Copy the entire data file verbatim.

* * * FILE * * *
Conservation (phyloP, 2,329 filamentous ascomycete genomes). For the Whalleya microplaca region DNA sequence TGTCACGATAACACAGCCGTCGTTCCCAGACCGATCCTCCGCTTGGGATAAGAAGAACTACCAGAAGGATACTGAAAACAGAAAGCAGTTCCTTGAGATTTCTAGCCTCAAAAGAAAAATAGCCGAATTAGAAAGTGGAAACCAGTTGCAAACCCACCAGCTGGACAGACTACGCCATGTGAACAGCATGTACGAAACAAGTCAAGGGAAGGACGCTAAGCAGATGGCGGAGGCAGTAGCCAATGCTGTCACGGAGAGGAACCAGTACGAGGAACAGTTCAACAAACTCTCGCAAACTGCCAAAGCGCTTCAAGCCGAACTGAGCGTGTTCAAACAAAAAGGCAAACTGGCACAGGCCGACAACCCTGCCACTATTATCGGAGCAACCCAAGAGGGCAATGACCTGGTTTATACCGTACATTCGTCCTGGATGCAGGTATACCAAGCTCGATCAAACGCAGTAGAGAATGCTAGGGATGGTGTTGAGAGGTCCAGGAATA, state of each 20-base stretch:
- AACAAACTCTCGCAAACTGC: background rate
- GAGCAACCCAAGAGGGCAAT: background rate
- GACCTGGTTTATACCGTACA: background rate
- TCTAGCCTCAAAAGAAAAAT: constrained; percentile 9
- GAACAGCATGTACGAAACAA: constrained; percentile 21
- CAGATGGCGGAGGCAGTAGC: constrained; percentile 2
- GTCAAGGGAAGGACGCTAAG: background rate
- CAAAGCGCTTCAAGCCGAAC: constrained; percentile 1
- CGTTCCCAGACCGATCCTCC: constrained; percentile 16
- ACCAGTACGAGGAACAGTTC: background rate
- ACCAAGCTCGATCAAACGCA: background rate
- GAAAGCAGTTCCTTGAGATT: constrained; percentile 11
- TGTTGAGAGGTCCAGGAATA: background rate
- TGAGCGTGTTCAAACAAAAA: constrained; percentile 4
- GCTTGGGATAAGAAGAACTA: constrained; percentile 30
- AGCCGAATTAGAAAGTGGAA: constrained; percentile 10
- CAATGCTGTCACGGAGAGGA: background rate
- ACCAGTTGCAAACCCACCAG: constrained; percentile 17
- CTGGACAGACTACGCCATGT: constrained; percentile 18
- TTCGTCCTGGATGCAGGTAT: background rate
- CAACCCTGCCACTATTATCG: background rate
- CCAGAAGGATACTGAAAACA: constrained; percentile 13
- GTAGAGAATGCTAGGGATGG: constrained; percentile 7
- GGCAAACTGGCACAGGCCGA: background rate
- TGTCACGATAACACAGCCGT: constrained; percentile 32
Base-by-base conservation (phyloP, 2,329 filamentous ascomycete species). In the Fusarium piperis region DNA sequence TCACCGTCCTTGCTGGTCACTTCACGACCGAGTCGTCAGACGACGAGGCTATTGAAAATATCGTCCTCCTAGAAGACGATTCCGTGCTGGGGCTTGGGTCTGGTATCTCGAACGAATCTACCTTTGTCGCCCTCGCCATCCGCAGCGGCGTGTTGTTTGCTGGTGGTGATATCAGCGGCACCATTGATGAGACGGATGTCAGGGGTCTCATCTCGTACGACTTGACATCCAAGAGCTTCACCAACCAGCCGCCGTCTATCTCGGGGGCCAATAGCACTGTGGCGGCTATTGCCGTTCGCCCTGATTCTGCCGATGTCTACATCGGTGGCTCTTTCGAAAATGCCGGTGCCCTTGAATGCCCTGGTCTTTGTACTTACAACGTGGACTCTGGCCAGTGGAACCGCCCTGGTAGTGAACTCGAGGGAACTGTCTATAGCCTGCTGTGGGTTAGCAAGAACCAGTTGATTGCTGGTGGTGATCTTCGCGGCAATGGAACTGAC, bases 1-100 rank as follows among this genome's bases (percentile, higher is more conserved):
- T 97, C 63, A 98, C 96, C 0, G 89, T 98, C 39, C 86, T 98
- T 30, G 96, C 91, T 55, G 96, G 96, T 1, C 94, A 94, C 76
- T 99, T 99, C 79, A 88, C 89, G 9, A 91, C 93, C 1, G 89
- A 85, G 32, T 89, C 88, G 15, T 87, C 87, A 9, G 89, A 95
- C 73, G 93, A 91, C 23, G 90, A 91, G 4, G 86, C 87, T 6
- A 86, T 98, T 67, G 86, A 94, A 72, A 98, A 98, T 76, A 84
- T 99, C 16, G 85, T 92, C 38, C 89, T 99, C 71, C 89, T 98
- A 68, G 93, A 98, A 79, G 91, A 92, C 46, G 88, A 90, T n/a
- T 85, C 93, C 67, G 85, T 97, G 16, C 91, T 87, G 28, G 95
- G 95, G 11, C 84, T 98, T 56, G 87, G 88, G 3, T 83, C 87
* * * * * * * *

Conservation (phyloP, 2,329 filamentous ascomycete genomes). For the Whalleya microplaca region DNA sequence TGTCACGATAACACAGCCGTCGTTCCCAGACCGATCCTCCGCTTGGGATAAGAAGAACTACCAGAAGGATACTGAAAACAGAAAGCAGTTCCTTGAGATTTCTAGCCTCAAAAGAAAAATAGCCGAATTAGAAAGTGGAAACCAGTTGCAAACCCACCAGCTGGACAGACTACGCCATGTGAACAGCATGTACGAAACAAGTCAAGGGAAGGACGCTAAGCAGATGGCGGAGGCAGTAGCCAATGCTGTCACGGAGAGGAACCAGTACGAGGAACAGTTCAACAAACTCTCGCAAACTGCCAAAGCGCTTCAAGCCGAACTGAGCGTGTTCAAACAAAAAGGCAAACTGGCACAGGCCGACAACCCTGCCACTATTATCGGAGCAACCCAAGAGGGCAATGACCTGGTTTATACCGTACATTCGTCCTGGATGCAGGTATACCAAGCTCGATCAAACGCAGTAGAGAATGCTAGGGATGGTGTTGAGAGGTCCAGGAATA, state of each 20-base stretch:
- AACAAACTCTCGCAAACTGC: background rate
- GAGCAACCCAAGAGGGCAAT: background rate
- GACCTGGTTTATACCGTACA: background rate
- TCTAGCCTCAAAAGAAAAAT: constrained; percentile 9
- GAACAGCATGTACGAAACAA: constrained; percentile 21
- CAGATGGCGGAGGCAGTAGC: constrained; percentile 2
- GTCAAGGGAAGGACGCTAAG: background rate
- CAAAGCGCTTCAAGCCGAAC: constrained; percentile 1
- CGTTCCCAGACCGATCCTCC: constrained; percentile 16
- ACCAGTACGAGGAACAGTTC: background rate
- ACCAAGCTCGATCAAACGCA: background rate
- GAAAGCAGTTCCTTGAGATT: constrained; percentile 11
- TGTTGAGAGGTCCAGGAATA: background rate
- TGAGCGTGTTCAAACAAAAA: constrained; percentile 4
- GCTTGGGATAAGAAGAACTA: constrained; percentile 30
- AGCCGAATTAGAAAGTGGAA: constrained; percentile 10
- CAATGCTGTCACGGAGAGGA: background rate
- ACCAGTTGCAAACCCACCAG: constrained; percentile 17
- CTGGACAGACTACGCCATGT: constrained; percentile 18
- TTCGTCCTGGATGCAGGTAT: background rate
- CAACCCTGCCACTATTATCG: background rate
- CCAGAAGGATACTGAAAACA: constrained; percentile 13
- GTAGAGAATGCTAGGGATGG: constrained; percentile 7
- GGCAAACTGGCACAGGCCGA: background rate
- TGTCACGATAACACAGCCGT: constrained; percentile 32
Base-by-base conservation (phyloP, 2,329 filamentous ascomycete species). In the Fusarium piperis region DNA sequence TCACCGTCCTTGCTGGTCACTTCACGACCGAGTCGTCAGACGACGAGGCTATTGAAAATATCGTCCTCCTAGAAGACGATTCCGTGCTGGGGCTTGGGTCTGGTATCTCGAACGAATCTACCTTTGTCGCCCTCGCCATCCGCAGCGGCGTGTTGTTTGCTGGTGGTGATATCAGCGGCACCATTGATGAGACGGATGTCAGGGGTCTCATCTCGTACGACTTGACATCCAAGAGCTTCACCAACCAGCCGCCGTCTATCTCGGGGGCCAATAGCACTGTGGCGGCTATTGCCGTTCGCCCTGATTCTGCCGATGTCTACATCGGTGGCTCTTTCGAAAATGCCGGTGCCCTTGAATGCCCTGGTCTTTGTACTTACAACGTGGACTCTGGCCAGTGGAACCGCCCTGGTAGTGAACTCGAGGGAACTGTCTATAGCCTGCTGTGGGTTAGCAAGAACCAGTTGATTGCTGGTGGTGATCTTCGCGGCAATGGAACTGAC, bases 1-100 rank as follows among this genome's bases (percentile, higher is more conserved):
- T 97, C 63, A 98, C 96, C 0, G 89, T 98, C 39, C 86, T 98
- T 30, G 96, C 91, T 55, G 96, G 96, T 1, C 94, A 94, C 76
- T 99, T 99, C 79, A 88, C 89, G 9, A 91, C 93, C 1, G 89
- A 85, G 32, T 89, C 88, G 15, T 87, C 87, A 9, G 89, A 95
- C 73, G 93, A 91, C 23, G 90, A 91, G 4, G 86, C 87, T 6
- A 86, T 98, T 67, G 86, A 94, A 72, A 98, A 98, T 76, A 84
- T 99, C 16, G 85, T 92, C 38, C 89, T 99, C 71, C 89, T 98
- A 68, G 93, A 98, A 79, G 91, A 92, C 46, G 88, A 90, T n/a
- T 85, C 93, C 67, G 85, T 97, G 16, C 91, T 87, G 28, G 95
- G 95, G 11, C 84, T 98, T 56, G 87, G 88, G 3, T 83, C 87